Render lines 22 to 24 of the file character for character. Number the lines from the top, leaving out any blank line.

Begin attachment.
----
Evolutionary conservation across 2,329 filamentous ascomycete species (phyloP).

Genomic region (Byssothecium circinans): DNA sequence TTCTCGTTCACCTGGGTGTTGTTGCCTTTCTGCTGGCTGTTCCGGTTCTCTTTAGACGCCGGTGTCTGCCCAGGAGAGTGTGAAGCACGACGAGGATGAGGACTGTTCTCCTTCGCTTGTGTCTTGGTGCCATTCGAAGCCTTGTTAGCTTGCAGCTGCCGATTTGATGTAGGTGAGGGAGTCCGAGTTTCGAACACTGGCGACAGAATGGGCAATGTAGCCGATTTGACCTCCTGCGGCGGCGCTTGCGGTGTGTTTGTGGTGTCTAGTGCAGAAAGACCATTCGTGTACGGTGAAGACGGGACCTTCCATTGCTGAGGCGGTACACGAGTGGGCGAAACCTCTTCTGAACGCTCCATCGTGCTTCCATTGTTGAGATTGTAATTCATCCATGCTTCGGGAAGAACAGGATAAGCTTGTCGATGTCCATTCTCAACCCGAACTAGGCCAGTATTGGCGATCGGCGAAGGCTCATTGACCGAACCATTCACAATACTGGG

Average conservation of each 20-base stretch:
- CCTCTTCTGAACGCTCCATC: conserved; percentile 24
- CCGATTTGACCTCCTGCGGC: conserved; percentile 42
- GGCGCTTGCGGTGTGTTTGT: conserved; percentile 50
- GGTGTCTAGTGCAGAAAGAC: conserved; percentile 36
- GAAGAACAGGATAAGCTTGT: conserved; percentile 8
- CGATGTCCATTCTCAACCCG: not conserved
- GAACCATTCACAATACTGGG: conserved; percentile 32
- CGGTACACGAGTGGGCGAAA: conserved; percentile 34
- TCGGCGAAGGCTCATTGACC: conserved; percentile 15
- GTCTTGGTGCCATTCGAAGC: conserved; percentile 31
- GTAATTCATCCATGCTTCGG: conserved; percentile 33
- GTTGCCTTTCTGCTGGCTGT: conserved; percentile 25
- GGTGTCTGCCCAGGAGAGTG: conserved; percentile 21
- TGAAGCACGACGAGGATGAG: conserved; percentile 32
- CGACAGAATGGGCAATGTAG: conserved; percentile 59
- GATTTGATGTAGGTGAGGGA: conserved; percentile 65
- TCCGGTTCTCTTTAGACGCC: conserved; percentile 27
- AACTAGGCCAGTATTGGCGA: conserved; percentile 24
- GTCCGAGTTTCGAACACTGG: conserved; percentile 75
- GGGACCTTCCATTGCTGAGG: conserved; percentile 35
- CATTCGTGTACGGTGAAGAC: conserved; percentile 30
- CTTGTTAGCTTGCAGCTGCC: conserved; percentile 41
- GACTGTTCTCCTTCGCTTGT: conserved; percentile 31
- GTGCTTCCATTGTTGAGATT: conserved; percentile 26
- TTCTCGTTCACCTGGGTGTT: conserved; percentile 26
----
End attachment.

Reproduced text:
- GTCCGAGTTTCGAACACTGG: conserved; percentile 75
- GGGACCTTCCATTGCTGAGG: conserved; percentile 35
- CATTCGTGTACGGTGAAGAC: conserved; percentile 30